What Is the Connection between Cervical Mucus and Menstruation?

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  • Written By: Amanda Piontek
  • Edited By: Kathryn Hulick
  • Last Modified Date: 13 September 2019
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Cervical mucus is a discharge of fluid from the cervix—the opening of the uterus—and menstruation is a regular monthly discharge of blood. Cervical mucus and menstruation are connected as elements of a woman's monthly menstrual cycle. Cervical mucus or fluid changes in color, texture, and quantity as the woman moves through the different phases of the menstrual cycle. Scant, sticky discharge often marks the infertile periods, like the days directly following menstrual bleeding. Mucus generally becomes plentiful, stretchy, or slippery as the woman approaches ovulation. Once the fertile period has passed, cervical mucus begins to dry up again, and the woman begins her monthly period.

Cervical mucus and menstruation are only two aspects of a woman's monthly cycle. The typical cycle also includes changes in the cervix as well as changes in bodily temperature. When a woman is early in her cycle, the cervix is low in the vagina, slightly hard, and open just enough to allow the flow of menstrual blood. Once the bleeding has stopped, the cervix closes and continues to be low and hard. As the woman approaches ovulation, the cervix rises, softens, and opens. Additionally, a woman who takes her body temperature each day might notice a very slight temperature increase in the days immediately following ovulation.


Many women choose to observe changes in cervical mucus and menstruation, and record them in a weekly or monthly chart. Charting fertility in this manner can help a woman predict ovulation or the date her period will begin. It can also help a couple achieve or avoid pregnancy. By recording her body temperature and comparing it to both cervical mucus and cervical position, a woman can become more familiar with her monthly cycle. A woman can chart her cycle with a regular pen and paper, or through one of the various fertility software programs available for purchase or download.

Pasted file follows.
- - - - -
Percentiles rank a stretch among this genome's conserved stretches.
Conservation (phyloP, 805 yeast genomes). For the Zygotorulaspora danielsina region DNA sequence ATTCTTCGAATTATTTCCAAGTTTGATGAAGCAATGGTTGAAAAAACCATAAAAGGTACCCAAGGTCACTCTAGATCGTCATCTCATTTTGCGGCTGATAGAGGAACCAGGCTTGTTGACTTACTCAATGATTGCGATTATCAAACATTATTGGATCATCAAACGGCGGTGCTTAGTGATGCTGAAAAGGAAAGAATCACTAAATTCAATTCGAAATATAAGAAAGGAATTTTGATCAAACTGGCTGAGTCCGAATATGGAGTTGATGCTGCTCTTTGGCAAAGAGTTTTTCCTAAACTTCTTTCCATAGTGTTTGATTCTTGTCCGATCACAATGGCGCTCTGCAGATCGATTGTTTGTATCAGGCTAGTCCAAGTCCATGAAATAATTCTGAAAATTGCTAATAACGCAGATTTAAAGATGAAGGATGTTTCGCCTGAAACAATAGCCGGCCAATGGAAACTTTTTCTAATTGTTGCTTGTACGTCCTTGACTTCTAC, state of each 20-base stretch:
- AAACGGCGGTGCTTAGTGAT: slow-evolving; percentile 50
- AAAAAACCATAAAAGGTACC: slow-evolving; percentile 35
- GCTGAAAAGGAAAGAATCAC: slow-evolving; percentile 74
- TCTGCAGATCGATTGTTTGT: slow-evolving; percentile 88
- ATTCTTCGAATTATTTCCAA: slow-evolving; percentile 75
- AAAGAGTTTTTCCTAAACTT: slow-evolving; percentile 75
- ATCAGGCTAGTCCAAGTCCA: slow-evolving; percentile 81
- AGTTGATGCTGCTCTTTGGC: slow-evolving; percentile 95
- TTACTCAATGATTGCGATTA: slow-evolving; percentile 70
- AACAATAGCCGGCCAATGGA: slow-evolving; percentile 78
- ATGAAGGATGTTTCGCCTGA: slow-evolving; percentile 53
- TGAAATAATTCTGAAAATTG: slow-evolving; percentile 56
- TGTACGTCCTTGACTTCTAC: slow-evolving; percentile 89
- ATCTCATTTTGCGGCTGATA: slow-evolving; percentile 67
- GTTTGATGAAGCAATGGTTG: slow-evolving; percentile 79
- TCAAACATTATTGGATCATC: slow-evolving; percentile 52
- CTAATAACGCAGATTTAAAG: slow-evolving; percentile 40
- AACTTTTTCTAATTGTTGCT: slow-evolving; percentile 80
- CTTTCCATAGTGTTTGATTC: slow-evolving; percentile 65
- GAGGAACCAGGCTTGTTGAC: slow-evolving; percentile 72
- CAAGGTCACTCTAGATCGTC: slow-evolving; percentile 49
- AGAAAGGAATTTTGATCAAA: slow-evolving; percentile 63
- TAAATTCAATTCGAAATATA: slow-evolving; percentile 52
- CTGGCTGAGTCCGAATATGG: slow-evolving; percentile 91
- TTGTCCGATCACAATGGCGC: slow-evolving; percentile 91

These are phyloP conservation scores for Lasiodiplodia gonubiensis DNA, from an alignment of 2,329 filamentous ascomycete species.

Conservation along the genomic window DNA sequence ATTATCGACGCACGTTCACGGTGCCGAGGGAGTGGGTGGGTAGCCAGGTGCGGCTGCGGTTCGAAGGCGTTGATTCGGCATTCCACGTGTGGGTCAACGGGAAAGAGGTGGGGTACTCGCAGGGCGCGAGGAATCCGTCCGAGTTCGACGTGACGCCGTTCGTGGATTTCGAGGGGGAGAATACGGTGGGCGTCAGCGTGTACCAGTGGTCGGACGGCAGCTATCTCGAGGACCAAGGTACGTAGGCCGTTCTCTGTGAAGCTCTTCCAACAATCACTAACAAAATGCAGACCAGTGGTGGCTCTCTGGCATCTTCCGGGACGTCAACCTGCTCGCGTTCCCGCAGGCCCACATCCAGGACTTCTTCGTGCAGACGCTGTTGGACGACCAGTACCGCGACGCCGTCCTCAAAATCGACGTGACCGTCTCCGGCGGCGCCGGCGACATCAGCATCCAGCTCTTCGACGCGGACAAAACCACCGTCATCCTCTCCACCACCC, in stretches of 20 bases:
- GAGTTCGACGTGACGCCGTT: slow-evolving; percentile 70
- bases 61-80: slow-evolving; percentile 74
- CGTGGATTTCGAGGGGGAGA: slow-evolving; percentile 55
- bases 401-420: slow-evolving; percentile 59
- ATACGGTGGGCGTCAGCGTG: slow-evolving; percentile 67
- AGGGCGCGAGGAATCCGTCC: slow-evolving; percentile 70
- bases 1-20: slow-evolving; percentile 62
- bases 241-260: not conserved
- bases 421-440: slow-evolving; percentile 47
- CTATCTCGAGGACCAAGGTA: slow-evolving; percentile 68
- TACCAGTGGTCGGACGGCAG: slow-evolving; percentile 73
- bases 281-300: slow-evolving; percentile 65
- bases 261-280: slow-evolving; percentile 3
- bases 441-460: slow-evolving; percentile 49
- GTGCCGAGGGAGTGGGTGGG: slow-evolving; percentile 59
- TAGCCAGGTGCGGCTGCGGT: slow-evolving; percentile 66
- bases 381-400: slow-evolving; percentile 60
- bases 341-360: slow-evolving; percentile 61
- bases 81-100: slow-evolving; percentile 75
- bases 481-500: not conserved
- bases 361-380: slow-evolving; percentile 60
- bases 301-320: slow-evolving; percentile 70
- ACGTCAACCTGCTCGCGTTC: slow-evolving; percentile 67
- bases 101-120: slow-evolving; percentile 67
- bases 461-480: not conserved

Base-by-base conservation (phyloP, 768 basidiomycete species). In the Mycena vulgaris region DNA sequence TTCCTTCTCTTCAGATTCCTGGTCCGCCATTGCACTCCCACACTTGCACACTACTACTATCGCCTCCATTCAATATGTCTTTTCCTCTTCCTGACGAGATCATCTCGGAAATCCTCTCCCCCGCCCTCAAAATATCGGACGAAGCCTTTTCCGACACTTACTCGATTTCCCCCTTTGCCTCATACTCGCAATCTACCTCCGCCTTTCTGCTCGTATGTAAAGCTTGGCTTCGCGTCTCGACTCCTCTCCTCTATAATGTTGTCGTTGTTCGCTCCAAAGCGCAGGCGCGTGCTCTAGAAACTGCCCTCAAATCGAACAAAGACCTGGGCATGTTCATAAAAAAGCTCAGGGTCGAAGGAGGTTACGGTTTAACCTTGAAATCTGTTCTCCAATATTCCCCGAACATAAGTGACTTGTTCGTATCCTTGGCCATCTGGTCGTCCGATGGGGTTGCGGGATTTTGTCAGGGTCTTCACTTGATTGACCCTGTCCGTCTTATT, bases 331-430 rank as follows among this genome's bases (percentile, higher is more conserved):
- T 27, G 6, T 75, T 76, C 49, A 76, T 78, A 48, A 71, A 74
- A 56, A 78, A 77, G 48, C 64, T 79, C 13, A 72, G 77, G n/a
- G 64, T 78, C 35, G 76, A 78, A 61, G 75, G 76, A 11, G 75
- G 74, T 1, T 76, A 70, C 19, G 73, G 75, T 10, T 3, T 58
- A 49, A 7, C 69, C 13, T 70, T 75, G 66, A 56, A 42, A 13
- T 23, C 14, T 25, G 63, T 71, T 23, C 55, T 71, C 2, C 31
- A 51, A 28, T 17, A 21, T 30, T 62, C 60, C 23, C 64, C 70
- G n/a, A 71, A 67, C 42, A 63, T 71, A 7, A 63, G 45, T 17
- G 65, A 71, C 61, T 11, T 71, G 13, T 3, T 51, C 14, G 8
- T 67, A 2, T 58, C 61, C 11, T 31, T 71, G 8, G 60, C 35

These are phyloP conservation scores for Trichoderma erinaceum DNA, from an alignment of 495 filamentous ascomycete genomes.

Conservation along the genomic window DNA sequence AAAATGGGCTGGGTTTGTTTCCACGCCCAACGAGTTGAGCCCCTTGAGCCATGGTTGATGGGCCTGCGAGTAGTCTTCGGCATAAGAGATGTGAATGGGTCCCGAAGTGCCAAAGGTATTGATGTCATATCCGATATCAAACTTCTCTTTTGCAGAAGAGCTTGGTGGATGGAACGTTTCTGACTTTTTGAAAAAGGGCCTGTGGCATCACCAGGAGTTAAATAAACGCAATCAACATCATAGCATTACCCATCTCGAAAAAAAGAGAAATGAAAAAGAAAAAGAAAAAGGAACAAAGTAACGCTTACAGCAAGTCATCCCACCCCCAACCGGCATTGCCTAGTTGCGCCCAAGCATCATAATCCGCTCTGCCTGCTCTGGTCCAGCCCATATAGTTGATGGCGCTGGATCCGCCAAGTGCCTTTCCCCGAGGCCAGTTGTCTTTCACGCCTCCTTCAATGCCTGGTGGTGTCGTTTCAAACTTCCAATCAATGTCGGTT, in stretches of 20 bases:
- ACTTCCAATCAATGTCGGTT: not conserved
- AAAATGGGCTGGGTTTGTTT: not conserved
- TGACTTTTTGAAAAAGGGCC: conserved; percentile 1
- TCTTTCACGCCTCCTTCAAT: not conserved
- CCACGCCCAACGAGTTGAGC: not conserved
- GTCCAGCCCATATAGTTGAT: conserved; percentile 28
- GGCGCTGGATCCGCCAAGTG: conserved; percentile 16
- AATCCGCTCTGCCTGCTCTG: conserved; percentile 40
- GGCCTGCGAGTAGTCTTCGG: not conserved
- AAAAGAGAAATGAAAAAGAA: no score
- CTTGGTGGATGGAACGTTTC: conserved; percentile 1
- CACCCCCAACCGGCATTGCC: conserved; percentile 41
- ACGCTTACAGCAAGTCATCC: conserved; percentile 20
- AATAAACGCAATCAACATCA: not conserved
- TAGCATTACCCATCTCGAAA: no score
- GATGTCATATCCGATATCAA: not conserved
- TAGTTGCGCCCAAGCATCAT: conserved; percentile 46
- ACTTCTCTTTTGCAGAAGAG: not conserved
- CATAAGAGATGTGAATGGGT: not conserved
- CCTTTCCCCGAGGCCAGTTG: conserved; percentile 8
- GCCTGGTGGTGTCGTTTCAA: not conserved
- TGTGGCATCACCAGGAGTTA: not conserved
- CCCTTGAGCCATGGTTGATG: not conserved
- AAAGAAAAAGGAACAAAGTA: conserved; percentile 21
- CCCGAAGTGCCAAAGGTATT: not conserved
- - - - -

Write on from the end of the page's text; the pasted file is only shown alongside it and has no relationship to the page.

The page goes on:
Cervical mucus and menstruation charting can also be supplemented with the use of a fertility monitor. There are many different types of ovulation predictors, including simple drugstore tests, hand held microscopes, and computerized systems. These different kits measure physical elements of saliva or urine in order to predict ovulation. A woman who utilizes a monitor in conjunction with traditional charting methods can combine her test results with changes in her cervix and fluids to determine where she is in her monthly menstrual cycle. By using these methods, she can better understand her body as well as the connection between her cervical mucus and menstruation.


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Post 3

What happens to cervical mucus when a woman is in perimenopause, meaning that she has not entered menopause yet but she will soon?

I'm forty-five and I've noticed that my cervical mucus has been lessening for the past few months and my menstrual cycle has become irregular. Are these signs of menopause?

Post 2

I always know when I'm about to menstruate because my cervical mucus becomes thick and tacky a week before. And a few days before menstruation, I don't get any mucus at all.

Post 1

I think that the changes that take place during the menstrual cycle is amazing. Everything seems to happen at the right time. For example, the changes that take place in cervical mucus during ovulation increases fertility. Mucus increases and it becomes thin and slippery so that it can help sperm stay alive and reach the uterus.

It's also amazing how the cervix closes up and becomes hard during menstruation to prevent infection. Everything works like clockwork.

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